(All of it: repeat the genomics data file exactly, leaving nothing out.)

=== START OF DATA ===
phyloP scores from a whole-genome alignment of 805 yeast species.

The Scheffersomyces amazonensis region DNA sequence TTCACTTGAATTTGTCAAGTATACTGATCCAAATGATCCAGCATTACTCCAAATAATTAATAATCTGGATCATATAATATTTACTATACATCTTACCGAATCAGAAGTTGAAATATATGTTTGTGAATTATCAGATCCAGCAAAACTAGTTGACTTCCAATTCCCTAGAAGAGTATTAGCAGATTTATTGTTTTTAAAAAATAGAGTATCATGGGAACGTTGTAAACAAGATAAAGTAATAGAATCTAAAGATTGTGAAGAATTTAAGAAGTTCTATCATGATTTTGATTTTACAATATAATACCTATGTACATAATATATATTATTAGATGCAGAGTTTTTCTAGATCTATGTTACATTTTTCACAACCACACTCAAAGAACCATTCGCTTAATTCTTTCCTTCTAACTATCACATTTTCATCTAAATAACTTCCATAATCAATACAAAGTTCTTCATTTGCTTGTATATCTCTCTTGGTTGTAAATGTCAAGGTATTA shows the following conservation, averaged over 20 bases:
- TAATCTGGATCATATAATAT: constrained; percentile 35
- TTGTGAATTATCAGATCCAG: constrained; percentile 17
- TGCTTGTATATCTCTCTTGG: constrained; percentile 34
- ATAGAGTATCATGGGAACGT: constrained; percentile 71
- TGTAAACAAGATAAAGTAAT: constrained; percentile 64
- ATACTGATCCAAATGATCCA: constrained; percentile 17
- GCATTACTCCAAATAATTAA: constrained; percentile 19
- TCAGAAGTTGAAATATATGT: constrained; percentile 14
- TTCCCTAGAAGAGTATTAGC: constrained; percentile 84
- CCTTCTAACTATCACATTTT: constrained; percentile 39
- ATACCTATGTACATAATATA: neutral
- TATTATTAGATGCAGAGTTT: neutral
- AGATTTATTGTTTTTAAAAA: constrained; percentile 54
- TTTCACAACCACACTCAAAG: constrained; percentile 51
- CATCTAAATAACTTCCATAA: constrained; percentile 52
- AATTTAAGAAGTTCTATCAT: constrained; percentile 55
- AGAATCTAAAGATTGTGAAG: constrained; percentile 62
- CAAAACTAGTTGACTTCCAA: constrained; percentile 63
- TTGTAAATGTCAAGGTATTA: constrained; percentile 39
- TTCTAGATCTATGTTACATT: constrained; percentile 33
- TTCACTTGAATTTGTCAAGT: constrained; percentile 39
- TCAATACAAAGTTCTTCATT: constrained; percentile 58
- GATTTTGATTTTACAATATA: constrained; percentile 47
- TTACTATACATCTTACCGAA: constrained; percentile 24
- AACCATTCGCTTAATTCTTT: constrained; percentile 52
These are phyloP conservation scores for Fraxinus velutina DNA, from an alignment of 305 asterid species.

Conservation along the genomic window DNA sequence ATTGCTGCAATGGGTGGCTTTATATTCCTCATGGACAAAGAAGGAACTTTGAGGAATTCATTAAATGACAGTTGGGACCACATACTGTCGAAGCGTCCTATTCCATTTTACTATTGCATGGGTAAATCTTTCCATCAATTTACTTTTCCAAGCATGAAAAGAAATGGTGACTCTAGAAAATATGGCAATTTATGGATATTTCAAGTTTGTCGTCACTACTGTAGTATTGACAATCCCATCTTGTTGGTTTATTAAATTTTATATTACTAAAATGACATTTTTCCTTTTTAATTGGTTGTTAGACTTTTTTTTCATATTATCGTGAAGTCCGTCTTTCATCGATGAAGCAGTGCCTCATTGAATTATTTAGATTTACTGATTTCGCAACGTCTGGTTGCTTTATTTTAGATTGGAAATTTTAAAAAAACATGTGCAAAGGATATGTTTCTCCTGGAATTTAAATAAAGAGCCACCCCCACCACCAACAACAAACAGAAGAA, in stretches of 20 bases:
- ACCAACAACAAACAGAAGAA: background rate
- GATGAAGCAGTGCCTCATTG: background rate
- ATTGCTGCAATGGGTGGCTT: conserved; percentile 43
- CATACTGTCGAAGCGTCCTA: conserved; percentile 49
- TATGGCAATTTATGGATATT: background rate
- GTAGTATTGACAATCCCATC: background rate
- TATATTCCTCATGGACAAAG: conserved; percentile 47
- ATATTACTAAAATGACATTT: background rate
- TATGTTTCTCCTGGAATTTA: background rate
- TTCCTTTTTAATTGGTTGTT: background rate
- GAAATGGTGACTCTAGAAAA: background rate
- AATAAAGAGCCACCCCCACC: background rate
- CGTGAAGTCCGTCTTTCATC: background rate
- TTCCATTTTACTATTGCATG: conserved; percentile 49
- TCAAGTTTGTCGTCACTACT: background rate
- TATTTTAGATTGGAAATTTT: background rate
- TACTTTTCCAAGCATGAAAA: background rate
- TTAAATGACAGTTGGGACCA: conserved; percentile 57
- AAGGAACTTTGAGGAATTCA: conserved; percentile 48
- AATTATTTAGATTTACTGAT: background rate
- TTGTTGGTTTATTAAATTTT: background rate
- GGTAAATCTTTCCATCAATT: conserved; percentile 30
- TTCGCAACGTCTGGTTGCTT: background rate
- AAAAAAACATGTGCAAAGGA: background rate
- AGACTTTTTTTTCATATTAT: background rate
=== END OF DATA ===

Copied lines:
phyloP scores from a whole-genome alignment of 805 yeast species.

The Scheffersomyces amazonensis region DNA sequence TTCACTTGAATTTGTCAAGTATACTGATCCAAATGATCCAGCATTACTCCAAATAATTAATAATCTGGATCATATAATATTTACTATACATCTTACCGAATCAGAAGTTGAAATATATGTTTGTGAATTATCAGATCCAGCAAAACTAGTTGACTTCCAATTCCCTAGAAGAGTATTAGCAGATTTATTGTTTTTAAAAAATAGAGTATCATGGGAACGTTGTAAACAAGATAAAGTAATAGAATCTAAAGATTGTGAAGAATTTAAGAAGTTCTATCATGATTTTGATTTTACAATATAATACCTATGTACATAATATATATTATTAGATGCAGAGTTTTTCTAGATCTATGTTACATTTTTCACAACCACACTCAAAGAACCATTCGCTTAATTCTTTCCTTCTAACTATCACATTTTCATCTAAATAACTTCCATAATCAATACAAAGTTCTTCATTTGCTTGTATATCTCTCTTGGTTGTAAATGTCAAGGTATTA shows the following conservation, averaged over 20 bases:
- TAATCTGGATCATATAATAT: constrained; percentile 35
- TTGTGAATTATCAGATCCAG: constrained; percentile 17
- TGCTTGTATATCTCTCTTGG: constrained; percentile 34
- ATAGAGTATCATGGGAACGT: constrained; percentile 71
- TGTAAACAAGATAAAGTAAT: constrained; percentile 64
- ATACTGATCCAAATGATCCA: constrained; percentile 17
- GCATTACTCCAAATAATTAA: constrained; percentile 19
- TCAGAAGTTGAAATATATGT: constrained; percentile 14
- TTCCCTAGAAGAGTATTAGC: constrained; percentile 84
- CCTTCTAACTATCACATTTT: constrained; percentile 39
- ATACCTATGTACATAATATA: neutral
- TATTATTAGATGCAGAGTTT: neutral
- AGATTTATTGTTTTTAAAAA: constrained; percentile 54
- TTTCACAACCACACTCAAAG: constrained; percentile 51
- CATCTAAATAACTTCCATAA: constrained; percentile 52
- AATTTAAGAAGTTCTATCAT: constrained; percentile 55
- AGAATCTAAAGATTGTGAAG: constrained; percentile 62
- CAAAACTAGTTGACTTCCAA: constrained; percentile 63
- TTGTAAATGTCAAGGTATTA: constrained; percentile 39
- TTCTAGATCTATGTTACATT: constrained; percentile 33
- TTCACTTGAATTTGTCAAGT: constrained; percentile 39
- TCAATACAAAGTTCTTCATT: constrained; percentile 58
- GATTTTGATTTTACAATATA: constrained; percentile 47
- TTACTATACATCTTACCGAA: constrained; percentile 24
- AACCATTCGCTTAATTCTTT: constrained; percentile 52
These are phyloP conservation scores for Fraxinus velutina DNA, from an alignment of 305 asterid species.

Conservation along the genomic window DNA sequence ATTGCTGCAATGGGTGGCTTTATATTCCTCATGGACAAAGAAGGAACTTTGAGGAATTCATTAAATGACAGTTGGGACCACATACTGTCGAAGCGTCCTATTCCATTTTACTATTGCATGGGTAAATCTTTCCATCAATTTACTTTTCCAAGCATGAAAAGAAATGGTGACTCTAGAAAATATGGCAATTTATGGATATTTCAAGTTTGTCGTCACTACTGTAGTATTGACAATCCCATCTTGTTGGTTTATTAAATTTTATATTACTAAAATGACATTTTTCCTTTTTAATTGGTTGTTAGACTTTTTTTTCATATTATCGTGAAGTCCGTCTTTCATCGATGAAGCAGTGCCTCATTGAATTATTTAGATTTACTGATTTCGCAACGTCTGGTTGCTTTATTTTAGATTGGAAATTTTAAAAAAACATGTGCAAAGGATATGTTTCTCCTGGAATTTAAATAAAGAGCCACCCCCACCACCAACAACAAACAGAAGAA, in stretches of 20 bases:
- ACCAACAACAAACAGAAGAA: background rate
- GATGAAGCAGTGCCTCATTG: background rate
- ATTGCTGCAATGGGTGGCTT: conserved; percentile 43
- CATACTGTCGAAGCGTCCTA: conserved; percentile 49
- TATGGCAATTTATGGATATT: background rate
- GTAGTATTGACAATCCCATC: background rate
- TATATTCCTCATGGACAAAG: conserved; percentile 47
- ATATTACTAAAATGACATTT: background rate
- TATGTTTCTCCTGGAATTTA: background rate
- TTCCTTTTTAATTGGTTGTT: background rate
- GAAATGGTGACTCTAGAAAA: background rate
- AATAAAGAGCCACCCCCACC: background rate
- CGTGAAGTCCGTCTTTCATC: background rate
- TTCCATTTTACTATTGCATG: conserved; percentile 49
- TCAAGTTTGTCGTCACTACT: background rate
- TATTTTAGATTGGAAATTTT: background rate
- TACTTTTCCAAGCATGAAAA: background rate
- TTAAATGACAGTTGGGACCA: conserved; percentile 57
- AAGGAACTTTGAGGAATTCA: conserved; percentile 48
- AATTATTTAGATTTACTGAT: background rate
- TTGTTGGTTTATTAAATTTT: background rate
- GGTAAATCTTTCCATCAATT: conserved; percentile 30
- TTCGCAACGTCTGGTTGCTT: background rate
- AAAAAAACATGTGCAAAGGA: background rate
- AGACTTTTTTTTCATATTAT: background rate